The problem was, I didn't want to redo all the layout work -- but I also didn't want massive text, so I needed a very small book size. Unfortunately, the smallest size DTRPG currently offer is 5" x 8", which was a bit too large (and they don't offer it in premium either).

However, I noticed that Lulu offer a 4.25" by 6.88" pocketbook size, so I decided to try that out. I started with a copy of my phone PDF, added margins to increase it to 3.09" x 5", then repositioned the frames and added higher resolution (600 DPI) versions of the images. I also added a vector image around the page numbers so that I could push the frames up the page, otherwise, the margins at the top and bottom of the pages looked very big and empty.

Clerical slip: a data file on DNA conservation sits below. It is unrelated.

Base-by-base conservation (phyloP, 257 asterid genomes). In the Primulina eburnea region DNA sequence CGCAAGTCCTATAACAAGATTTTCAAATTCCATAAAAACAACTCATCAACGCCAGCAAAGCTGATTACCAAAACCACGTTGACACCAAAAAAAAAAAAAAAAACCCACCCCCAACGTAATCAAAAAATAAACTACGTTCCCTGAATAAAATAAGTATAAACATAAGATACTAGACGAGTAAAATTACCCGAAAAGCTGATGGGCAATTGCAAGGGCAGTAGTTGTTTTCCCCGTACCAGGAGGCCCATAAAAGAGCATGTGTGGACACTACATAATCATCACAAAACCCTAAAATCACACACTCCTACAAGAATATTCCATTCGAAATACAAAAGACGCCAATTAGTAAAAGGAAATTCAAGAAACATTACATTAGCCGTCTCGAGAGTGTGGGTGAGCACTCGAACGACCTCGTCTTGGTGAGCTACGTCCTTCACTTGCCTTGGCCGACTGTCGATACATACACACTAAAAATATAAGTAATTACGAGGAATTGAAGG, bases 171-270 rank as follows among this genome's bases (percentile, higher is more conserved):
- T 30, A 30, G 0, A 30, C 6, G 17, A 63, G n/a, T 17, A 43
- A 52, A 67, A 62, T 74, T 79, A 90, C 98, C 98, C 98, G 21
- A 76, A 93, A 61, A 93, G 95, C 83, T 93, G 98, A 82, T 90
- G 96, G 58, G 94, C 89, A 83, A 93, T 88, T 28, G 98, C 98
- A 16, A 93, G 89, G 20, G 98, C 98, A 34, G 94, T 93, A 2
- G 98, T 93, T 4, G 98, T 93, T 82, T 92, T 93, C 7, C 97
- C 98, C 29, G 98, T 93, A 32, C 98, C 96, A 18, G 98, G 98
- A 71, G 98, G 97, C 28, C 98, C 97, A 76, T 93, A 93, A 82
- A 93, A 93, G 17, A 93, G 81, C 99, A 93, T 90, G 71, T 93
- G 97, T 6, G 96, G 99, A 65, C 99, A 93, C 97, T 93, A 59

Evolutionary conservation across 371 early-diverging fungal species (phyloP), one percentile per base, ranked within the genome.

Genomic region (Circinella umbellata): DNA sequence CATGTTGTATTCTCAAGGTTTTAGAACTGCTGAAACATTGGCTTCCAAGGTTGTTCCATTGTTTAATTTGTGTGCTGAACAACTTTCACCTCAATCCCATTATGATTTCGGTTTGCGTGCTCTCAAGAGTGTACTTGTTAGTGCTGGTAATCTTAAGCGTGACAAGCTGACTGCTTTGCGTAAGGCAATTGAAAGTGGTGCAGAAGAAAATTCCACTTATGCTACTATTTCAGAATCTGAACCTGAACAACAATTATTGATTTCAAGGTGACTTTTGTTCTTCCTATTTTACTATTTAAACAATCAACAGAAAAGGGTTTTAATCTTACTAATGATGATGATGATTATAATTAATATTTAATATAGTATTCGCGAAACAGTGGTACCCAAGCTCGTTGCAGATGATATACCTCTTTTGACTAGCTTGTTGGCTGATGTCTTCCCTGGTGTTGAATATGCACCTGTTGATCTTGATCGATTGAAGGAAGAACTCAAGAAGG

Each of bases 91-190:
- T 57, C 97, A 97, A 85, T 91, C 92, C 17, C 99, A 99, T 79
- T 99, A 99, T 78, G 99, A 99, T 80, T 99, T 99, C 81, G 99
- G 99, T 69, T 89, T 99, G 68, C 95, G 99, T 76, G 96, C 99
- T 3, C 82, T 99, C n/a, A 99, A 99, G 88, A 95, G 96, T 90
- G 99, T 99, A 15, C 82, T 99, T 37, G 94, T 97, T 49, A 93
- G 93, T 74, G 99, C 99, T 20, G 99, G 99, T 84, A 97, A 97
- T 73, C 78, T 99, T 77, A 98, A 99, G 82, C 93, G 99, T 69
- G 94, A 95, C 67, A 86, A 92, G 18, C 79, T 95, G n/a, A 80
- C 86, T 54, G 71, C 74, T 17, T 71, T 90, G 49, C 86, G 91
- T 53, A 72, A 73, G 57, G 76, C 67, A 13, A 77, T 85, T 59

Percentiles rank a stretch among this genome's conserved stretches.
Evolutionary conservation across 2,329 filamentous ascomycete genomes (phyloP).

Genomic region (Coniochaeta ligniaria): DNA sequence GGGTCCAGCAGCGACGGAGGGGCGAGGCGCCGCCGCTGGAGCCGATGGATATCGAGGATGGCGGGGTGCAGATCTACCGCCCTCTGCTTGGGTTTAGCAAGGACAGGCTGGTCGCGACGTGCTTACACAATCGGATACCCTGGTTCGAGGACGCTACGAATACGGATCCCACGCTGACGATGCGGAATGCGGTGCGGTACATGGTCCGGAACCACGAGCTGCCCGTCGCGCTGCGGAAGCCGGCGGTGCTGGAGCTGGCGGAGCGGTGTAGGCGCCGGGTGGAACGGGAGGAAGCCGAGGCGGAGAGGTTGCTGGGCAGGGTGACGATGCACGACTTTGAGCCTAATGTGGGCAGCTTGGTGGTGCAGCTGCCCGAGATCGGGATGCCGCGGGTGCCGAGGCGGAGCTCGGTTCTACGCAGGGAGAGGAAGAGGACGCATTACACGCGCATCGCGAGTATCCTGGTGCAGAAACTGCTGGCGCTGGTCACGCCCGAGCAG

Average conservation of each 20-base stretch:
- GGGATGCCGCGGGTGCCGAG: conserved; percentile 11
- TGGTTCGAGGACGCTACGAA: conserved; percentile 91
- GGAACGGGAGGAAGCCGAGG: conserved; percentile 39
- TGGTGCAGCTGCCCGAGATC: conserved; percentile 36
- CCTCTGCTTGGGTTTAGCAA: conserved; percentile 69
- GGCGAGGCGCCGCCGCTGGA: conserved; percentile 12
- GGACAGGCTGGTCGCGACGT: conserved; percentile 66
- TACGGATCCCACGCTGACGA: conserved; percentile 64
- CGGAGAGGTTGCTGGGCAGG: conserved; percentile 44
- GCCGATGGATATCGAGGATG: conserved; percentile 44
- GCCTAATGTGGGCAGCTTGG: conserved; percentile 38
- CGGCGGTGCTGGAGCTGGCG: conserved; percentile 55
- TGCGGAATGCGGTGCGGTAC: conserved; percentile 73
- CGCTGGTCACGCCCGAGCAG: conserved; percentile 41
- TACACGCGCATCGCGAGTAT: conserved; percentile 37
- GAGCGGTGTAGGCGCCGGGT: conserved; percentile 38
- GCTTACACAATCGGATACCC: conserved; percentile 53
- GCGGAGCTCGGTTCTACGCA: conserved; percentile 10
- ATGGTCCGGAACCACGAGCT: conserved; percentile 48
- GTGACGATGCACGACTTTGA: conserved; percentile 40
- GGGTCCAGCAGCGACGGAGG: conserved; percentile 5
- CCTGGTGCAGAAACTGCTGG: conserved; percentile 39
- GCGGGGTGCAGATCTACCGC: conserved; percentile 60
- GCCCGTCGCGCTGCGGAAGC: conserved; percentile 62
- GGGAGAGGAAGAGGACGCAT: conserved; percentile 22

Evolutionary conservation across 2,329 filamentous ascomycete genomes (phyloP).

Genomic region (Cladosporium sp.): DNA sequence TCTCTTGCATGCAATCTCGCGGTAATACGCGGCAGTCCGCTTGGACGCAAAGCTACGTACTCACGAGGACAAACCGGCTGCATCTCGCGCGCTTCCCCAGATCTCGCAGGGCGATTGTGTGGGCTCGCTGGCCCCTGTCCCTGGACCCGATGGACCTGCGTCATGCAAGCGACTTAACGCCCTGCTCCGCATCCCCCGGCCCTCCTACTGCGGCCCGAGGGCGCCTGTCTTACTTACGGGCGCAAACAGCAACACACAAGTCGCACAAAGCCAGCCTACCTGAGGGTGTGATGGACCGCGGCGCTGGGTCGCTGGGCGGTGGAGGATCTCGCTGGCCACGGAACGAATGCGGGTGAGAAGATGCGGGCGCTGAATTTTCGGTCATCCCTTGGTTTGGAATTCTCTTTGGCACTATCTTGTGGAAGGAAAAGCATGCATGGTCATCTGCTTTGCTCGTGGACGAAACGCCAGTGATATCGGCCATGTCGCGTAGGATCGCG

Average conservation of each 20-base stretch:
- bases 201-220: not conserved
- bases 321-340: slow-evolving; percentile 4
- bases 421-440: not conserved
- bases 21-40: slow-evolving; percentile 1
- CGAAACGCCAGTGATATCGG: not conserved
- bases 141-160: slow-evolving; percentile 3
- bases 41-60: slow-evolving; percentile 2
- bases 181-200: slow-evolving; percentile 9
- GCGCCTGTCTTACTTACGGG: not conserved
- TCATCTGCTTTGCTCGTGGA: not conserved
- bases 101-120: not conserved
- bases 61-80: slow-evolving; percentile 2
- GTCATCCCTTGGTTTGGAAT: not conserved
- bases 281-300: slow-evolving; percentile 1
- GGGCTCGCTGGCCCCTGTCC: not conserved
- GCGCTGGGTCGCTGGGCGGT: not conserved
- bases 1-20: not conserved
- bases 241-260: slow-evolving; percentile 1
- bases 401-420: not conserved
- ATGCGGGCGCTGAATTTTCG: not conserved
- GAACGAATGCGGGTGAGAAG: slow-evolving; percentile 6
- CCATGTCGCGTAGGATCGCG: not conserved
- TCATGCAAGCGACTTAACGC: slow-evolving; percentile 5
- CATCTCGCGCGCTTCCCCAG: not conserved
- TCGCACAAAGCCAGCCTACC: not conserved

I then used docuPub to resize the entire PDF to 4.25" x 6.88", which is around a 1.375 times size increase (this was also why I used such high-resolution images). As my phone PDF uses a size 8 font for the body text, the enlarged text in the printed book is pretty comfortable to read.

For some reason, I couldn't get Lulu to accept the PDF with bleed (I've had no trouble with other book sizes, but it repeatedly refused the pocketbook size). In the end, I gave up, as Tricube Tales only has a fairly light page background anyway, and I didn't think it would make much difference. In retrospect, I think the clean white background is probably better for a physical book than the slightly off-color white I used in the smartphone version.